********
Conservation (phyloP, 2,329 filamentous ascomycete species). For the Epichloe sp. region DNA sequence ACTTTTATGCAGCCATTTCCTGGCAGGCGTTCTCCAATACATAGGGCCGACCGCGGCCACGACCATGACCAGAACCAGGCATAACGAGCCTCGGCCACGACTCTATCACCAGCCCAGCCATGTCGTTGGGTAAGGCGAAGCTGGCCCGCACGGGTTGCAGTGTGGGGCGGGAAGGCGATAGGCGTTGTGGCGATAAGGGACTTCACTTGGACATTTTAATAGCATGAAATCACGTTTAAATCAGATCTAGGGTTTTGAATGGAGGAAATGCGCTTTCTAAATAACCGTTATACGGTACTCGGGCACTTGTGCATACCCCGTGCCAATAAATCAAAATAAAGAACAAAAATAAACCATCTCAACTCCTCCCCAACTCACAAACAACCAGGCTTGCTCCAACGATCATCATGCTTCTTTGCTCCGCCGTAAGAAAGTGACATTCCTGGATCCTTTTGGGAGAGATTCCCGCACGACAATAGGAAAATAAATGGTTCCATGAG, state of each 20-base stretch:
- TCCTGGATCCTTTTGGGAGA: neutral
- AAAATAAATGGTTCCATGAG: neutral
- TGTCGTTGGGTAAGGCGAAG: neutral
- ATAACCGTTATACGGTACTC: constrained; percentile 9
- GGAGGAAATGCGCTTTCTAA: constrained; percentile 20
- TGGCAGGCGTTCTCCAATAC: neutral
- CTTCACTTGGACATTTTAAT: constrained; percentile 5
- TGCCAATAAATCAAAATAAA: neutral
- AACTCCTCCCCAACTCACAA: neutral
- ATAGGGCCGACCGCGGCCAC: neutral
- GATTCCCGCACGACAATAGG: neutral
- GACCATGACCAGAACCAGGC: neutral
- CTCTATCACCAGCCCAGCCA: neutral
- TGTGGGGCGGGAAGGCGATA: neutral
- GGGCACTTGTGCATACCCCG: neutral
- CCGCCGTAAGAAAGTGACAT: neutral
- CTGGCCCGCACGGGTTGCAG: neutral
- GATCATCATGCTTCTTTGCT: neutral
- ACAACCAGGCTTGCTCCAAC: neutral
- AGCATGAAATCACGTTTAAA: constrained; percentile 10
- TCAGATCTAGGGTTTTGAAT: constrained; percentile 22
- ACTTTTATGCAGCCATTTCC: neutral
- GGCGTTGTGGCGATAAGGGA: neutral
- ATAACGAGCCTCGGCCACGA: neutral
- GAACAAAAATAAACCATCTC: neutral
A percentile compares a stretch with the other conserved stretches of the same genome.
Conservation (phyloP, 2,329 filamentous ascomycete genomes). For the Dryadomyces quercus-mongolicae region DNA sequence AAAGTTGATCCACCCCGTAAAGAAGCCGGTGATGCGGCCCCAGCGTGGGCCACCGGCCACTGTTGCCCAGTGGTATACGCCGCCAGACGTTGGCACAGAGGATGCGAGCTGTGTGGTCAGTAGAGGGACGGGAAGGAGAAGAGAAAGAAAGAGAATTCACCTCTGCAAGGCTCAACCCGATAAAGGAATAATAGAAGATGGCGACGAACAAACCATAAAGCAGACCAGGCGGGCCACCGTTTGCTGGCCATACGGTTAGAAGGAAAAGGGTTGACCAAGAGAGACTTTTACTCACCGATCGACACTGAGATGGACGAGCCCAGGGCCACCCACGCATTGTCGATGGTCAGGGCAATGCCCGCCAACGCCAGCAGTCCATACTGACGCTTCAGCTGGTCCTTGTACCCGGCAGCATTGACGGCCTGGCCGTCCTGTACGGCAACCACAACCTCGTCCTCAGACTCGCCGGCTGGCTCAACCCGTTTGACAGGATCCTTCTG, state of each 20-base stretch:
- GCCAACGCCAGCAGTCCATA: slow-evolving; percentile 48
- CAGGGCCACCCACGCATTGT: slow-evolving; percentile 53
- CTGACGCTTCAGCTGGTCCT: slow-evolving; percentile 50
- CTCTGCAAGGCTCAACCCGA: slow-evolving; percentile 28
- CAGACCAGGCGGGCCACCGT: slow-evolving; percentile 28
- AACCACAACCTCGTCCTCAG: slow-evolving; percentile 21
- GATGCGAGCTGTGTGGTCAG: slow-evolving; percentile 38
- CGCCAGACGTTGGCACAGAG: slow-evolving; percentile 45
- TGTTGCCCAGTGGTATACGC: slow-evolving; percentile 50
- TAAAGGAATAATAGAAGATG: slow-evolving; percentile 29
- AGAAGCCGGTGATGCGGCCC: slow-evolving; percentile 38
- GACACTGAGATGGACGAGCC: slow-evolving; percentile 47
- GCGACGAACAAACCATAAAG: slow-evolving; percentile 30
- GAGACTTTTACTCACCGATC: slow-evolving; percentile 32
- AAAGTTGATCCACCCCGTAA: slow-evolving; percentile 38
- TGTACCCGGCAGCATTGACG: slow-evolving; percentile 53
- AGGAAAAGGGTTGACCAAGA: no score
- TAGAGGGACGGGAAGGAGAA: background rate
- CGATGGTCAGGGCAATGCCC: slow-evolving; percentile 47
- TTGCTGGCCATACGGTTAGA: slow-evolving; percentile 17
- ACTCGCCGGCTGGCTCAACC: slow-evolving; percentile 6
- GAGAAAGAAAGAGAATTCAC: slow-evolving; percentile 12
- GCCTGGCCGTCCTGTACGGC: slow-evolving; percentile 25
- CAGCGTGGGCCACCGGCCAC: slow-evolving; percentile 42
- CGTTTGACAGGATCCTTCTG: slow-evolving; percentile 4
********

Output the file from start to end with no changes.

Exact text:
Conservation (phyloP, 2,329 filamentous ascomycete species). For the Epichloe sp. region DNA sequence ACTTTTATGCAGCCATTTCCTGGCAGGCGTTCTCCAATACATAGGGCCGACCGCGGCCACGACCATGACCAGAACCAGGCATAACGAGCCTCGGCCACGACTCTATCACCAGCCCAGCCATGTCGTTGGGTAAGGCGAAGCTGGCCCGCACGGGTTGCAGTGTGGGGCGGGAAGGCGATAGGCGTTGTGGCGATAAGGGACTTCACTTGGACATTTTAATAGCATGAAATCACGTTTAAATCAGATCTAGGGTTTTGAATGGAGGAAATGCGCTTTCTAAATAACCGTTATACGGTACTCGGGCACTTGTGCATACCCCGTGCCAATAAATCAAAATAAAGAACAAAAATAAACCATCTCAACTCCTCCCCAACTCACAAACAACCAGGCTTGCTCCAACGATCATCATGCTTCTTTGCTCCGCCGTAAGAAAGTGACATTCCTGGATCCTTTTGGGAGAGATTCCCGCACGACAATAGGAAAATAAATGGTTCCATGAG, state of each 20-base stretch:
- TCCTGGATCCTTTTGGGAGA: neutral
- AAAATAAATGGTTCCATGAG: neutral
- TGTCGTTGGGTAAGGCGAAG: neutral
- ATAACCGTTATACGGTACTC: constrained; percentile 9
- GGAGGAAATGCGCTTTCTAA: constrained; percentile 20
- TGGCAGGCGTTCTCCAATAC: neutral
- CTTCACTTGGACATTTTAAT: constrained; percentile 5
- TGCCAATAAATCAAAATAAA: neutral
- AACTCCTCCCCAACTCACAA: neutral
- ATAGGGCCGACCGCGGCCAC: neutral
- GATTCCCGCACGACAATAGG: neutral
- GACCATGACCAGAACCAGGC: neutral
- CTCTATCACCAGCCCAGCCA: neutral
- TGTGGGGCGGGAAGGCGATA: neutral
- GGGCACTTGTGCATACCCCG: neutral
- CCGCCGTAAGAAAGTGACAT: neutral
- CTGGCCCGCACGGGTTGCAG: neutral
- GATCATCATGCTTCTTTGCT: neutral
- ACAACCAGGCTTGCTCCAAC: neutral
- AGCATGAAATCACGTTTAAA: constrained; percentile 10
- TCAGATCTAGGGTTTTGAAT: constrained; percentile 22
- ACTTTTATGCAGCCATTTCC: neutral
- GGCGTTGTGGCGATAAGGGA: neutral
- ATAACGAGCCTCGGCCACGA: neutral
- GAACAAAAATAAACCATCTC: neutral
A percentile compares a stretch with the other conserved stretches of the same genome.
Conservation (phyloP, 2,329 filamentous ascomycete genomes). For the Dryadomyces quercus-mongolicae region DNA sequence AAAGTTGATCCACCCCGTAAAGAAGCCGGTGATGCGGCCCCAGCGTGGGCCACCGGCCACTGTTGCCCAGTGGTATACGCCGCCAGACGTTGGCACAGAGGATGCGAGCTGTGTGGTCAGTAGAGGGACGGGAAGGAGAAGAGAAAGAAAGAGAATTCACCTCTGCAAGGCTCAACCCGATAAAGGAATAATAGAAGATGGCGACGAACAAACCATAAAGCAGACCAGGCGGGCCACCGTTTGCTGGCCATACGGTTAGAAGGAAAAGGGTTGACCAAGAGAGACTTTTACTCACCGATCGACACTGAGATGGACGAGCCCAGGGCCACCCACGCATTGTCGATGGTCAGGGCAATGCCCGCCAACGCCAGCAGTCCATACTGACGCTTCAGCTGGTCCTTGTACCCGGCAGCATTGACGGCCTGGCCGTCCTGTACGGCAACCACAACCTCGTCCTCAGACTCGCCGGCTGGCTCAACCCGTTTGACAGGATCCTTCTG, state of each 20-base stretch:
- GCCAACGCCAGCAGTCCATA: slow-evolving; percentile 48
- CAGGGCCACCCACGCATTGT: slow-evolving; percentile 53
- CTGACGCTTCAGCTGGTCCT: slow-evolving; percentile 50
- CTCTGCAAGGCTCAACCCGA: slow-evolving; percentile 28
- CAGACCAGGCGGGCCACCGT: slow-evolving; percentile 28
- AACCACAACCTCGTCCTCAG: slow-evolving; percentile 21
- GATGCGAGCTGTGTGGTCAG: slow-evolving; percentile 38
- CGCCAGACGTTGGCACAGAG: slow-evolving; percentile 45
- TGTTGCCCAGTGGTATACGC: slow-evolving; percentile 50
- TAAAGGAATAATAGAAGATG: slow-evolving; percentile 29
- AGAAGCCGGTGATGCGGCCC: slow-evolving; percentile 38
- GACACTGAGATGGACGAGCC: slow-evolving; percentile 47
- GCGACGAACAAACCATAAAG: slow-evolving; percentile 30
- GAGACTTTTACTCACCGATC: slow-evolving; percentile 32
- AAAGTTGATCCACCCCGTAA: slow-evolving; percentile 38
- TGTACCCGGCAGCATTGACG: slow-evolving; percentile 53
- AGGAAAAGGGTTGACCAAGA: no score
- TAGAGGGACGGGAAGGAGAA: background rate
- CGATGGTCAGGGCAATGCCC: slow-evolving; percentile 47
- TTGCTGGCCATACGGTTAGA: slow-evolving; percentile 17
- ACTCGCCGGCTGGCTCAACC: slow-evolving; percentile 6
- GAGAAAGAAAGAGAATTCAC: slow-evolving; percentile 12
- GCCTGGCCGTCCTGTACGGC: slow-evolving; percentile 25
- CAGCGTGGGCCACCGGCCAC: slow-evolving; percentile 42
- CGTTTGACAGGATCCTTCTG: slow-evolving; percentile 4